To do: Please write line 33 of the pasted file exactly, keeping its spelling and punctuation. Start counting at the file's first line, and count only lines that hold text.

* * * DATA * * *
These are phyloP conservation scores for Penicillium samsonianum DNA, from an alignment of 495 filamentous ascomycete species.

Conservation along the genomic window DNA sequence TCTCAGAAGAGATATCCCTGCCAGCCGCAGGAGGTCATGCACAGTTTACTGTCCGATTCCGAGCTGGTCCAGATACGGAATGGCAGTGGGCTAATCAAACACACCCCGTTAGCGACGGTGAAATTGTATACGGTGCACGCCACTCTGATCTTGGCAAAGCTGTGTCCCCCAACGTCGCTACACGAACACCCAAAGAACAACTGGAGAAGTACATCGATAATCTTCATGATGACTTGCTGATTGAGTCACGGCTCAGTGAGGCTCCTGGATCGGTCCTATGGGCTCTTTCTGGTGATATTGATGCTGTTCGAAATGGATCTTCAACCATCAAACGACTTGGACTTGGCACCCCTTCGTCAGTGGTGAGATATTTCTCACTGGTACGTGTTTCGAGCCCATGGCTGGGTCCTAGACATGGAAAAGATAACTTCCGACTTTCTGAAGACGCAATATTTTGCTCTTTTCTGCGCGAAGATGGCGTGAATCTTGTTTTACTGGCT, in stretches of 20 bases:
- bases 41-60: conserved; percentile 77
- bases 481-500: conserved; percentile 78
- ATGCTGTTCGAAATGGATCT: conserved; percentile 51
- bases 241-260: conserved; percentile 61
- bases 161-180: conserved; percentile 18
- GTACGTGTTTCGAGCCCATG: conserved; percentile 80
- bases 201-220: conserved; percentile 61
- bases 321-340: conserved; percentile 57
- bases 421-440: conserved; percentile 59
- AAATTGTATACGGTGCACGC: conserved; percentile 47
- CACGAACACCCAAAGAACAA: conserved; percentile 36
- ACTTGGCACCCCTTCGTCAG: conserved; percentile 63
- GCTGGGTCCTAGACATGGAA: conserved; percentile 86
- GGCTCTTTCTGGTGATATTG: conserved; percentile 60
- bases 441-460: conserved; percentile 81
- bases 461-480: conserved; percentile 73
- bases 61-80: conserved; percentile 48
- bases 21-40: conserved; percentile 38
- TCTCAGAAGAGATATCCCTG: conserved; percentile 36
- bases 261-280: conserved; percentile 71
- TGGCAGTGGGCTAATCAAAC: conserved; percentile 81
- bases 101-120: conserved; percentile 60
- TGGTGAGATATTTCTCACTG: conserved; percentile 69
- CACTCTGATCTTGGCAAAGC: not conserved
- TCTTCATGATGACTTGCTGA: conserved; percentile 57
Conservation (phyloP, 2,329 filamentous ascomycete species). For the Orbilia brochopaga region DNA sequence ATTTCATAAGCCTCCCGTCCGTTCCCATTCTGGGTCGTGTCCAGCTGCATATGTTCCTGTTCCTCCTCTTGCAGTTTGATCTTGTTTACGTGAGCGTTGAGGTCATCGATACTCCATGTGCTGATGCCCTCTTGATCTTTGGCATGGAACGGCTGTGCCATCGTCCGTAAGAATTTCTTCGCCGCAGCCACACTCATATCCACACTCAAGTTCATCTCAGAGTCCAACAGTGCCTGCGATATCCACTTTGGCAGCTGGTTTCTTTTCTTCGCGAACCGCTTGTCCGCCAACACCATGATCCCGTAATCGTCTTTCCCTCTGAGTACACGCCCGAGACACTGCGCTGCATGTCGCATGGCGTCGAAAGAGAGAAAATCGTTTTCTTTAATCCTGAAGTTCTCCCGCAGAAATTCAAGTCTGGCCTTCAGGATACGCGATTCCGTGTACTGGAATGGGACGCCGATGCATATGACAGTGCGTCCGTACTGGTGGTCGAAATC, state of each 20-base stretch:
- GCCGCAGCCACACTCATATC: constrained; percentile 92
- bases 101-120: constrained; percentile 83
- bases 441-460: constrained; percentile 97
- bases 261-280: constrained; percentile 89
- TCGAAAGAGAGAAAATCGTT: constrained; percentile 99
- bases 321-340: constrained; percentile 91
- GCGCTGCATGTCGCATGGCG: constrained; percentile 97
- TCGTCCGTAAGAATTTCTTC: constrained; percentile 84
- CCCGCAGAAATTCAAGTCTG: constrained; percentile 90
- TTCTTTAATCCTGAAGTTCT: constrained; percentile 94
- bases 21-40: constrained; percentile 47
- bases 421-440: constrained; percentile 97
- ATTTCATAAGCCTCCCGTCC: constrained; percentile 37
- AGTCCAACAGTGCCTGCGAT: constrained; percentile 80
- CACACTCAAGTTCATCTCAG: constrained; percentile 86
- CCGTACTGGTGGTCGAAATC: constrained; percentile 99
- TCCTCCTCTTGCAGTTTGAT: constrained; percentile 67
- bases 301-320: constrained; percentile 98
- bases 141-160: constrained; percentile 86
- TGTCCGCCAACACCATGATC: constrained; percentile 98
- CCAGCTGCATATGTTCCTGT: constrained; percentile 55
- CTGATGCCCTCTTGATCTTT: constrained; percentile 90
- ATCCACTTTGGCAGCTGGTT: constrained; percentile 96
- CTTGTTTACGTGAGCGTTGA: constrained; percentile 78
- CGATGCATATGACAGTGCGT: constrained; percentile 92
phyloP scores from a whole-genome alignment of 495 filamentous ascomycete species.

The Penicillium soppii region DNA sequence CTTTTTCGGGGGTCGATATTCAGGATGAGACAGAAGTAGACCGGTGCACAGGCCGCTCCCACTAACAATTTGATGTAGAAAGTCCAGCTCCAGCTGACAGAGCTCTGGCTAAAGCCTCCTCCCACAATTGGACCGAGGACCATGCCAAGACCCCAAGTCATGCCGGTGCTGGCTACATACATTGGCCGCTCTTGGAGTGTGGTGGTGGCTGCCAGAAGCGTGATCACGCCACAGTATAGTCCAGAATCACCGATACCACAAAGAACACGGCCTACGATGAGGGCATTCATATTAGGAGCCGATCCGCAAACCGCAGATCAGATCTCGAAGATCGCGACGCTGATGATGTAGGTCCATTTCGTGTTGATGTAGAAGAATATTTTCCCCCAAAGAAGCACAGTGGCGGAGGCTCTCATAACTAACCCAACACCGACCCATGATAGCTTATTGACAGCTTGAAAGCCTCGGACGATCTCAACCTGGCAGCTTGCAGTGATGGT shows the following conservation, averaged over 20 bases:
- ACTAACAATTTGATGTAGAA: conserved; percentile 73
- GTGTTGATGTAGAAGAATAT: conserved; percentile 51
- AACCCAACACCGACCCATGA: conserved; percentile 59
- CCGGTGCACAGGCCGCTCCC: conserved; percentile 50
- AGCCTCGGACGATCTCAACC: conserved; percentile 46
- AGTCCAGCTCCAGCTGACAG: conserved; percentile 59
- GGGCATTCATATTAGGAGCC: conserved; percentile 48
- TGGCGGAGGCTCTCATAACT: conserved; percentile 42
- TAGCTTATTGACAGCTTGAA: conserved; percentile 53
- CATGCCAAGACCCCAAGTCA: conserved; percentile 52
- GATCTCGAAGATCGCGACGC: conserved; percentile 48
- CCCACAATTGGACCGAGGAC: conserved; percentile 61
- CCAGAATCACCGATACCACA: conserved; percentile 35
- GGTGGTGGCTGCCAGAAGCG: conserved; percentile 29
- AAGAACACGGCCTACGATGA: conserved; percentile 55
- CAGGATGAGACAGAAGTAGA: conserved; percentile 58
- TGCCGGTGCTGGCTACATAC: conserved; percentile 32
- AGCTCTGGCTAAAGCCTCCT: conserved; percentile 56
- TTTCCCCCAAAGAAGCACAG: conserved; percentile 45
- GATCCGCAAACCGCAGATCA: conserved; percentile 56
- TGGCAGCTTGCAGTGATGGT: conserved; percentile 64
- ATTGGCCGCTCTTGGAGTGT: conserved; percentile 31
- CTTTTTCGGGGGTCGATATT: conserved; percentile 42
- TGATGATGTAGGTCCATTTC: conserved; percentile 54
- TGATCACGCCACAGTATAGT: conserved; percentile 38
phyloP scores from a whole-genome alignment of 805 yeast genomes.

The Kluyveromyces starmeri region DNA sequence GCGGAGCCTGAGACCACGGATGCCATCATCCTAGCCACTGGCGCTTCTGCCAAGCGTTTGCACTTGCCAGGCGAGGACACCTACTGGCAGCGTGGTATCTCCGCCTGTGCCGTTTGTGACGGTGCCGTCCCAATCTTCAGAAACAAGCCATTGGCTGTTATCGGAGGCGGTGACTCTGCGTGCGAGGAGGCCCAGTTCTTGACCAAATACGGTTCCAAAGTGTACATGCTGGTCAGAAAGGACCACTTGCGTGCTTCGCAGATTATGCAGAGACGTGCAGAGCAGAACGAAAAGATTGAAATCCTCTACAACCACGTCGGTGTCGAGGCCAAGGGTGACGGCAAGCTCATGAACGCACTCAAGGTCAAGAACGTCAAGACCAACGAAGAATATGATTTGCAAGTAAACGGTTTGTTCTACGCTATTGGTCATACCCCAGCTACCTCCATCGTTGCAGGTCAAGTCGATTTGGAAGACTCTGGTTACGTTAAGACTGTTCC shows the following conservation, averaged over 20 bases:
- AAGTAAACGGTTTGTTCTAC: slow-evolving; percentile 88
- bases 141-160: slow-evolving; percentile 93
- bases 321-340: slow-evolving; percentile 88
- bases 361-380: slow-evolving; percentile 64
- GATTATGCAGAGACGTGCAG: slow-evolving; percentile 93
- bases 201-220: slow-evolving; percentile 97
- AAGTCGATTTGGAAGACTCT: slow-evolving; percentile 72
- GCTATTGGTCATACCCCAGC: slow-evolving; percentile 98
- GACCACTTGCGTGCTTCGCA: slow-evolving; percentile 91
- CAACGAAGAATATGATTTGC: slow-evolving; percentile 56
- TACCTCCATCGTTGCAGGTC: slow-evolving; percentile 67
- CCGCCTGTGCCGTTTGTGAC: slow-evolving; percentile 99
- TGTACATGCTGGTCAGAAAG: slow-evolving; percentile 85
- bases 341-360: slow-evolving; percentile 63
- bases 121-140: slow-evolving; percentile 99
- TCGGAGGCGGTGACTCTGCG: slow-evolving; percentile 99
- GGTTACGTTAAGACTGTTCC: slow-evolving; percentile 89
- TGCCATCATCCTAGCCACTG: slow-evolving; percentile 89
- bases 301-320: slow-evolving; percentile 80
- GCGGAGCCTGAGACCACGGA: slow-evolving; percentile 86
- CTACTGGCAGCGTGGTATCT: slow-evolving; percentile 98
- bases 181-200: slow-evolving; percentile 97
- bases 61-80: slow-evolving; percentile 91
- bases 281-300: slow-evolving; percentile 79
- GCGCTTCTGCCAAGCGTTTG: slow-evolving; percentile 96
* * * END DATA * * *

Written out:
- TCGAAAGAGAGAAAATCGTT: constrained; percentile 99